Back

Protecting Kurdistan from Chemical Terrorism

Training laboratory scientists on chemical safety and security

Health and scientific laboratories in the Kurdistan Region of Iraq (KRI) face many challenges in improving laboratory safety and security. Preliminary data from an assessment of KRI laboratories, funded by CRDF Global, has revealed gross shortcomings in practices involving chemical security and the safe management of hazardous chemicals. Such shortcomings introduce hazards and dangers not only to the employees of laboratories, but also to the wider public. Chemicals can be used by terrorists and other criminal groups to inflict widespread damage.

Recently, the Middle East Research Institute (MERI) initiated a project, funded by CRDF Global’s Chemical Security Program, to convey international best practices for safe and secure chemical management to laboratory personnel in the KRI, and cultivate knowledgeable staff who can train and supervise colleagues on chemical security and safety practices. Under this scheme, MERI delivered an intensive training course between 16-20 July, 2017, for 27 laboratory technicians and scientists working in hospitals under the KRI’s Ministry of Health (MoH). Four expert trainers from KRI’s universities and health institutions delivered the course, providing lectures and practical lessons to enhance the skills and knowledge of the participants on how to prevent the usage of chemicals at health laboratories for terrorist purposes.

A brief survey and short interviews with participants indicated that laboratories in the KRI are at high risk of the theft and malicious use of chemical hazards. In addition to being outdated and poorly maintained, laboratories in the KRI need to be made more secure and less accessible to random users.  Chemical substances are not accurately labelled and inventories are not always kept, and where they are kept they are not up to date.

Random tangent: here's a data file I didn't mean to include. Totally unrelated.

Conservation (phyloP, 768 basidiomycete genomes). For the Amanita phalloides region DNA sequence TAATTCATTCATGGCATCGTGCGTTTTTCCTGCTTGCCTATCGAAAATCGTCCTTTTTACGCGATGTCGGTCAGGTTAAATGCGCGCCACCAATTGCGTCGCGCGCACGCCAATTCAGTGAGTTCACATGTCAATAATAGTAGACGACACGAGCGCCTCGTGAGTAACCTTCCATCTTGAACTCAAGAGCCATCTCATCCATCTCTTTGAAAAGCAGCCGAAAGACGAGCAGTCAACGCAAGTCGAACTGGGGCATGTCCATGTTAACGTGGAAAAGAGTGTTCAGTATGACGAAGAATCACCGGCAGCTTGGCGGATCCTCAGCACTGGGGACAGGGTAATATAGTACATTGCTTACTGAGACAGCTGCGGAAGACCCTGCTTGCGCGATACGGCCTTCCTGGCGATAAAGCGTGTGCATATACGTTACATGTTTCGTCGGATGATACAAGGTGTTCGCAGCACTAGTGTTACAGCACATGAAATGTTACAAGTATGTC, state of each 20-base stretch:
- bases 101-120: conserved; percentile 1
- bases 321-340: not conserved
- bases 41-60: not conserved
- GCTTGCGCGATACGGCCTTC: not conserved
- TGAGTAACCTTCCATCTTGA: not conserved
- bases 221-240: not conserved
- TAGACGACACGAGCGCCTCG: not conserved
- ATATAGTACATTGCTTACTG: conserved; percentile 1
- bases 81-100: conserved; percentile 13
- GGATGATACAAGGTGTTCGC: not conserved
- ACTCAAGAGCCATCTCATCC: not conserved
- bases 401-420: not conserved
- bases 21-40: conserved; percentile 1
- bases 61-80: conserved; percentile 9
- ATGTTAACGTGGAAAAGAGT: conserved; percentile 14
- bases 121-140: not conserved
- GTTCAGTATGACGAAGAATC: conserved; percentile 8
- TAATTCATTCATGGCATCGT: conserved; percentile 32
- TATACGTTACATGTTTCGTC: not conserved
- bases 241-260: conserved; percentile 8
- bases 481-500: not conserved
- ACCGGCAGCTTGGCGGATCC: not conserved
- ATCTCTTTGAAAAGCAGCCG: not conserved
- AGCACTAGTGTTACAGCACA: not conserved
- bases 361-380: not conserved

Participants in this course expressed concerns that these shortcomings could result in significant security threats, and therefore recommended a series of steps to address these hazards.

  1. Starting a dialogue between the Government and the Kurdistan Parliament to introduce legislation that addresses chemical security concerns within KRI institutions, including hospital and university laboratories, and those in the private sector.
  2. Introducing international best practices into the policies and procedures in the public and private sector where hazardous chemicals are handled.
  3. Raising awareness among professionals, government officials and the wider public about the importance of securing hazardous chemicals and introducing universal best practices.
  4. Raising more funds to improve chemical security at laboratories by introducing new infrastructure and updating existing facilities in all institutions that handle hazardous chemicals.

MERI acknowledges the help of the KRI’s MoH for their cooperation, and CRDF Global for their sponsorship.  Founded in 1995, CRDF Global is an independent non-profit organisation that promotes international scientific and technical collaboration through grants, technical resources, training, and services. Based in Arlington, Virginia with offices in the Eurasia and MENA regions, CRDF Global works with more than 40 countries in the Middle East, North Africa, Eurasia, and Asia.

Comments are closed.